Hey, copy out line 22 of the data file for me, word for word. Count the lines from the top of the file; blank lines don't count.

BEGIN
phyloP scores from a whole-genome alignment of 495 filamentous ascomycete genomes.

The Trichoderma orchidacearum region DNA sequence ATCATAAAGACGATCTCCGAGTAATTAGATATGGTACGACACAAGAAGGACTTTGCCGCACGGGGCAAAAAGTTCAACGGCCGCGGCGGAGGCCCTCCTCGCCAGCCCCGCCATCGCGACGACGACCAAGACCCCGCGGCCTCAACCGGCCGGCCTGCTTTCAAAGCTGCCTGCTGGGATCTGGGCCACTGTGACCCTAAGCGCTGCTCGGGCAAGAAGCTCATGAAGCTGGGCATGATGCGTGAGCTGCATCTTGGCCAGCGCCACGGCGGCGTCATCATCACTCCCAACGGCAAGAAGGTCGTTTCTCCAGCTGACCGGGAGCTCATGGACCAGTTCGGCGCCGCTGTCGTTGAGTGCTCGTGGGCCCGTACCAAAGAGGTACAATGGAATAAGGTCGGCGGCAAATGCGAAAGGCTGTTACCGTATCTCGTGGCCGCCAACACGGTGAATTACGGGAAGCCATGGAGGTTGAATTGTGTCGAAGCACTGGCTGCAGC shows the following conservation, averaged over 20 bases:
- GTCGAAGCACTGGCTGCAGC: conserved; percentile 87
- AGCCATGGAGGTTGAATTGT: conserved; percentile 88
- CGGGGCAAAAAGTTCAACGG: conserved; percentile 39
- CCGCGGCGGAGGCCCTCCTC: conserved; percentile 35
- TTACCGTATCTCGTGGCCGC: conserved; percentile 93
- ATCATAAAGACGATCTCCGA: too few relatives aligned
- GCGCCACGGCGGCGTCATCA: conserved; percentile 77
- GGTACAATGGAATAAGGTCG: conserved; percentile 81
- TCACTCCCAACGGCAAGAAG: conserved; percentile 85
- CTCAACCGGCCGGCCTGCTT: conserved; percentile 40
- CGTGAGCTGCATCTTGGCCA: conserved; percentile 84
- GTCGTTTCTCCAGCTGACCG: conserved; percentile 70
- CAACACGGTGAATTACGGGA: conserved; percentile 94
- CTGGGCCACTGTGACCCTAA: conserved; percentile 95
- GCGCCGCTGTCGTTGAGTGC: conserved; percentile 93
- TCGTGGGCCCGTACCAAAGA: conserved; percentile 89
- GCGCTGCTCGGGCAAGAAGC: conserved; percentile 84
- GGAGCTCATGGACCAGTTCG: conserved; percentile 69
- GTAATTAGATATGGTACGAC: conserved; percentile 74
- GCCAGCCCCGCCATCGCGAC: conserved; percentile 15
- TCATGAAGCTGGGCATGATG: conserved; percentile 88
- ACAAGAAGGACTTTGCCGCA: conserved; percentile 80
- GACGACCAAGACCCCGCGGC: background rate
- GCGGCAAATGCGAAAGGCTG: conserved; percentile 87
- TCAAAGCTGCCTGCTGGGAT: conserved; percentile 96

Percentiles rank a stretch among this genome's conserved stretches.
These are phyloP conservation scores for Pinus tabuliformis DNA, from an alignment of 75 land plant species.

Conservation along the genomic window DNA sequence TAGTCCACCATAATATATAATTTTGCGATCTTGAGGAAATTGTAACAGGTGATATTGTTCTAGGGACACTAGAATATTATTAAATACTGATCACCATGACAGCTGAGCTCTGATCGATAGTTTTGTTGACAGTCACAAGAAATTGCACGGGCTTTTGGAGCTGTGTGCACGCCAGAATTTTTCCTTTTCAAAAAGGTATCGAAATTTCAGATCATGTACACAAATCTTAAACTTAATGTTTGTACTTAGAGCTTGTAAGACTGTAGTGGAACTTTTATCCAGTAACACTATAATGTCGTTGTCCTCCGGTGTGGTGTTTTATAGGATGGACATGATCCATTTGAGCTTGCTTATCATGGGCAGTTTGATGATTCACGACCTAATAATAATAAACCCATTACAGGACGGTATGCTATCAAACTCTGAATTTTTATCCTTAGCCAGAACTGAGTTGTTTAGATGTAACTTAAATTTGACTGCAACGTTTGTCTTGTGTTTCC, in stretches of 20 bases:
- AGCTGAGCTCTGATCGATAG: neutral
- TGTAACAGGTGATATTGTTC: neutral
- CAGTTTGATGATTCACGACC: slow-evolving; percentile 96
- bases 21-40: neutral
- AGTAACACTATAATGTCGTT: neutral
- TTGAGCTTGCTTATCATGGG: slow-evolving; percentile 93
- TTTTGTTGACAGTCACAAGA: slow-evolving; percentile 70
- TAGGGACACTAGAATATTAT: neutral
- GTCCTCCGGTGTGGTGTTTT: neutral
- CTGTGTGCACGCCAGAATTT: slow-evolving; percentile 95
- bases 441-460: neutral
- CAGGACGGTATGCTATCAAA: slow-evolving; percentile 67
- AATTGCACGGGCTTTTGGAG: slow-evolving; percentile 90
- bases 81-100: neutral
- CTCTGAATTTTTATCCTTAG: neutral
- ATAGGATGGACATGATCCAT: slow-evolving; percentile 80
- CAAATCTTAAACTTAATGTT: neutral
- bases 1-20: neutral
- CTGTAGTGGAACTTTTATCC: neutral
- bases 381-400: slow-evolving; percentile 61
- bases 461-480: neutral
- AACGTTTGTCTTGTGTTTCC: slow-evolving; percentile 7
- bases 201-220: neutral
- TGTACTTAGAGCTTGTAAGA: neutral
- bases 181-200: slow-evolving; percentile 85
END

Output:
- GCCAGCCCCGCCATCGCGAC: conserved; percentile 15